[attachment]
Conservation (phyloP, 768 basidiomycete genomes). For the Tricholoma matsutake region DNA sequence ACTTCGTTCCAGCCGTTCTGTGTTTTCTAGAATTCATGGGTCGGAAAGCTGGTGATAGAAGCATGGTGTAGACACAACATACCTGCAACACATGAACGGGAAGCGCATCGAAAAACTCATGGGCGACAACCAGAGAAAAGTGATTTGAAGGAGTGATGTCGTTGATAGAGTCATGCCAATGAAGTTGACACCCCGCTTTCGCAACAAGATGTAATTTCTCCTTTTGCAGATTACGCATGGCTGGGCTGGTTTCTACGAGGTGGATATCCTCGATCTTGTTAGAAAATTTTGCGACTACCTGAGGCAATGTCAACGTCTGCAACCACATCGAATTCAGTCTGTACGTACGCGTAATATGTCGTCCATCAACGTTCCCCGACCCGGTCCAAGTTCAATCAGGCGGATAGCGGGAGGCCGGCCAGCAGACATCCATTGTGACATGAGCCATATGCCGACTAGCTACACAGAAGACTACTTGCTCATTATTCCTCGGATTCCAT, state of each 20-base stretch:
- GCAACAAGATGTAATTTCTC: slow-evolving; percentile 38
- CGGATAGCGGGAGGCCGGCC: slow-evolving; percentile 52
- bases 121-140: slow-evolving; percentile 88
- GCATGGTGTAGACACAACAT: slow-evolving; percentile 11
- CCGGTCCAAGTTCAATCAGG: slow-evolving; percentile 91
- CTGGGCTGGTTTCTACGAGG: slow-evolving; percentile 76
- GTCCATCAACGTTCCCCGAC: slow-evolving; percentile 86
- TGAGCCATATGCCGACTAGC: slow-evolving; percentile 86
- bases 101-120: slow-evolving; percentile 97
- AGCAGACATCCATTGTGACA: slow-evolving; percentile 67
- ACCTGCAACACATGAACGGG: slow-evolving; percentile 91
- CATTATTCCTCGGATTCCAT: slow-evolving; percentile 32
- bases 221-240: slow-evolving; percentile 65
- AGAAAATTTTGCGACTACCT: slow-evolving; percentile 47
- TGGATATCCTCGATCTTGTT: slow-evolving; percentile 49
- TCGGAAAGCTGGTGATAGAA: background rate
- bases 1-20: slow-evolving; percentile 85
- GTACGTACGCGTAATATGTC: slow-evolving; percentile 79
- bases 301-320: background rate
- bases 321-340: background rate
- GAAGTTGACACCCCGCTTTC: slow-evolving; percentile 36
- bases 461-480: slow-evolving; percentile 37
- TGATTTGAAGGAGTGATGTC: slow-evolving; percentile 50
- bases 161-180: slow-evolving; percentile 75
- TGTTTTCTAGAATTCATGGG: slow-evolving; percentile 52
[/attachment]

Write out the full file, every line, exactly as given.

Conservation (phyloP, 768 basidiomycete genomes). For the Tricholoma matsutake region DNA sequence ACTTCGTTCCAGCCGTTCTGTGTTTTCTAGAATTCATGGGTCGGAAAGCTGGTGATAGAAGCATGGTGTAGACACAACATACCTGCAACACATGAACGGGAAGCGCATCGAAAAACTCATGGGCGACAACCAGAGAAAAGTGATTTGAAGGAGTGATGTCGTTGATAGAGTCATGCCAATGAAGTTGACACCCCGCTTTCGCAACAAGATGTAATTTCTCCTTTTGCAGATTACGCATGGCTGGGCTGGTTTCTACGAGGTGGATATCCTCGATCTTGTTAGAAAATTTTGCGACTACCTGAGGCAATGTCAACGTCTGCAACCACATCGAATTCAGTCTGTACGTACGCGTAATATGTCGTCCATCAACGTTCCCCGACCCGGTCCAAGTTCAATCAGGCGGATAGCGGGAGGCCGGCCAGCAGACATCCATTGTGACATGAGCCATATGCCGACTAGCTACACAGAAGACTACTTGCTCATTATTCCTCGGATTCCAT, state of each 20-base stretch:
- GCAACAAGATGTAATTTCTC: slow-evolving; percentile 38
- CGGATAGCGGGAGGCCGGCC: slow-evolving; percentile 52
- bases 121-140: slow-evolving; percentile 88
- GCATGGTGTAGACACAACAT: slow-evolving; percentile 11
- CCGGTCCAAGTTCAATCAGG: slow-evolving; percentile 91
- CTGGGCTGGTTTCTACGAGG: slow-evolving; percentile 76
- GTCCATCAACGTTCCCCGAC: slow-evolving; percentile 86
- TGAGCCATATGCCGACTAGC: slow-evolving; percentile 86
- bases 101-120: slow-evolving; percentile 97
- AGCAGACATCCATTGTGACA: slow-evolving; percentile 67
- ACCTGCAACACATGAACGGG: slow-evolving; percentile 91
- CATTATTCCTCGGATTCCAT: slow-evolving; percentile 32
- bases 221-240: slow-evolving; percentile 65
- AGAAAATTTTGCGACTACCT: slow-evolving; percentile 47
- TGGATATCCTCGATCTTGTT: slow-evolving; percentile 49
- TCGGAAAGCTGGTGATAGAA: background rate
- bases 1-20: slow-evolving; percentile 85
- GTACGTACGCGTAATATGTC: slow-evolving; percentile 79
- bases 301-320: background rate
- bases 321-340: background rate
- GAAGTTGACACCCCGCTTTC: slow-evolving; percentile 36
- bases 461-480: slow-evolving; percentile 37
- TGATTTGAAGGAGTGATGTC: slow-evolving; percentile 50
- bases 161-180: slow-evolving; percentile 75
- TGTTTTCTAGAATTCATGGG: slow-evolving; percentile 52